However, upon further investigation, parts of elephant skin and flesh were found attached to the wire fence of the same paddy field. A connecting wire was also found around the paddy field, hidden inside a Lantana bush. The connecting wires were laid underground.
The woman who owned the field was questioned once again and she eventually admitted that she along with her partner indeed electrified the fence. This was done out of desperation, she stated, adding that she had no other way other to guard her dui bigha maati (two bigha land).
The situation was delicate. As per protocol, she had to be arrested under the Wildlife (Protection) Act, 1972. But, given that she had a young child, the forest staff decided not to take that action immediately. Later, both the mother and her partner were arrested and taken to the police station. The woman was ultimately released on grounds of compassion and she returned to her village. Her partner was charged for wilful killing of the elephant.
A few days later, the elephant mother, was spotted when the herd shifted to another tea estate and was associating closely with a new-born calf in the herd.
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The lives of the two mothers, elephant and human, intersected and progressed to a tragic conclusion in this human-elephant conflict zone. This was not a random event; but, a mode of encounter that has been produced through historical and present contingencies. The elephant had lost much of its homeland through extensive deforestation in Assam, especially in last three decades which had led them to become increasingly dependent upon nutritious foods grown in human-dominated areas. On the other hand, the tea-estate workers, known as Aadivasi in Assam had been living in poverty without much social upliftment for the past 150-odd years. Many of them now live in small hamlets after buying few bighas of land at the periphery of villages.
Both now live marginal lives, depending on plantations and paddy fields. The tea plantations sustain both, as the Aadivasi find low wage-but-year-round work there and the elephant find important refuge at these estates outside the forest. The paddy fields again are survival resources as these provide subsistence to the poor Aadivasi farmers and elephants alike. Both become desperate to lay claim on these resources, resulting in damages for both parties.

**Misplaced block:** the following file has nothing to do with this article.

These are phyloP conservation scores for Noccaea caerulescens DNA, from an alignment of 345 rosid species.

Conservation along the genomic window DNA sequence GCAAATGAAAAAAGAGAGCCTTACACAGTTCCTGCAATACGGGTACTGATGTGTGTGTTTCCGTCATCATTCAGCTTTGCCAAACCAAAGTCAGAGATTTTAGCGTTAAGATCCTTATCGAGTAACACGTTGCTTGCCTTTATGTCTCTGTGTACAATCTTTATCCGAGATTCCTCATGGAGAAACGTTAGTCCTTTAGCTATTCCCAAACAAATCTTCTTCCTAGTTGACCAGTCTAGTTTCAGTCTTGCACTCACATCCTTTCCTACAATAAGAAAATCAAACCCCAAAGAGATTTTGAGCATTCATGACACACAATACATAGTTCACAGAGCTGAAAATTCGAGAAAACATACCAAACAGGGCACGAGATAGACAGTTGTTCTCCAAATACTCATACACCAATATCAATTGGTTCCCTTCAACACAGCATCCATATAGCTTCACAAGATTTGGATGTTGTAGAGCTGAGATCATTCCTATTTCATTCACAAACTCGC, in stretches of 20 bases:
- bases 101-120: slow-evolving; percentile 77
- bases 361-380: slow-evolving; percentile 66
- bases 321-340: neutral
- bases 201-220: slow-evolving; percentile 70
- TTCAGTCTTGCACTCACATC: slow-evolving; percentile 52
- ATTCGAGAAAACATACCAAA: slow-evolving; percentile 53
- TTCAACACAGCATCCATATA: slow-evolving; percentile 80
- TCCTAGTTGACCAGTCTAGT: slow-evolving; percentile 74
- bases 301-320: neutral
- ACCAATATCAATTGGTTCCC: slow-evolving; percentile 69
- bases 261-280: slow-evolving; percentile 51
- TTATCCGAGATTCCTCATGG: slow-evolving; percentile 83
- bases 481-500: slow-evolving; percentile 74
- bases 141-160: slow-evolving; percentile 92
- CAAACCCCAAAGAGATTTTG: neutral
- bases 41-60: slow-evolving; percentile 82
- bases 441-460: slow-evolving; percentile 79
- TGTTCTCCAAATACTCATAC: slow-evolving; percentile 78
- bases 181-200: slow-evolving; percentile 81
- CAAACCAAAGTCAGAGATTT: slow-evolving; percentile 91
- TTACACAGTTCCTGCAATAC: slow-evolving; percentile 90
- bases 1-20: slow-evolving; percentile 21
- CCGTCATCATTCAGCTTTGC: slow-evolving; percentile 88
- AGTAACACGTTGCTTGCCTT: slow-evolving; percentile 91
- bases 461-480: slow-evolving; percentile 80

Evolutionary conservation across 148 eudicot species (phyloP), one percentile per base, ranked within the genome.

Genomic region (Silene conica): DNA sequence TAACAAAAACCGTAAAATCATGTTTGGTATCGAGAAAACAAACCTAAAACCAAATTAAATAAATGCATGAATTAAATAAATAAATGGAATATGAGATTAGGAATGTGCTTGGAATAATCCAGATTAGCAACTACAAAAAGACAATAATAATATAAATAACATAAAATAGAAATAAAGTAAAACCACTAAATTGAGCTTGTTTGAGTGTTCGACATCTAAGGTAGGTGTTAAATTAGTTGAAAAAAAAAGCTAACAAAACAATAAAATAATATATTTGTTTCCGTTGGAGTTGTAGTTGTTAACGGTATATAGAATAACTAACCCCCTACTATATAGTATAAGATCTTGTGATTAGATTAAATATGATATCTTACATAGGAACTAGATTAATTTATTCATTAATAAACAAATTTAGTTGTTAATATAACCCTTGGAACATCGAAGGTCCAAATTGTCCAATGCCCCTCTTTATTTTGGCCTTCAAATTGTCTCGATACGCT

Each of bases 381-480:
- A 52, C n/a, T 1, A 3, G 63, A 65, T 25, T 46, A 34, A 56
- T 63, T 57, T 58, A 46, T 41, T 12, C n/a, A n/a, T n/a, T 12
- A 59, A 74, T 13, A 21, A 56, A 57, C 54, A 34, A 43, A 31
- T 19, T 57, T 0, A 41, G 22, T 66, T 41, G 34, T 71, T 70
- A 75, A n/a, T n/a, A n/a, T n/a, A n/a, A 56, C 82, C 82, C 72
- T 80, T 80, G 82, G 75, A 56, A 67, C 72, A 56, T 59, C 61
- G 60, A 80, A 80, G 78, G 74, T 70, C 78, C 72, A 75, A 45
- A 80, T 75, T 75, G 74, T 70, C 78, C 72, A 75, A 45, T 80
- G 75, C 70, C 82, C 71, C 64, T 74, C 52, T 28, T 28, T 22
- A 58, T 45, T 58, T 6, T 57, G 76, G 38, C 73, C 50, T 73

On some days, Aadivasi people win, but, on other days, the elephant trumps over them. With no clear-cut solution to this problem, the damages are deemed to be intensified in the future.
In absence of political will to uplift both lives, hard spatial separation between people and elephants is not a practical goal.
In the greater discourse of elephant conservation in India, coexistence has become a buzzword to describe desirable modes of encounters between people and elephants. People, who often bear the brunt of elephant-related damages indeed talk about coexisting with elephants, mainly due to cultural tolerance. But, this should not hide the uncomfortable fact that conservation policy and practice is woefully failing both people and elephants by not providing political solutions to the core of the problem.
Both deforestation and social exclusion have been caused through political processes and same political will is necessary to secure lives of people and elephants. Putting up solar fences and conducting awareness sessions might only be temporary ‘band-aids’ on the damages, but political solutions are necessary to provide justice to the mothers, both humans and elephants.
The author is a PhD Scholar at the National Institute of Advanced Studies, Bengaluru.
Banner image: Elephants in the tea estates of Udalguri. Photo by Sayan Banerjee.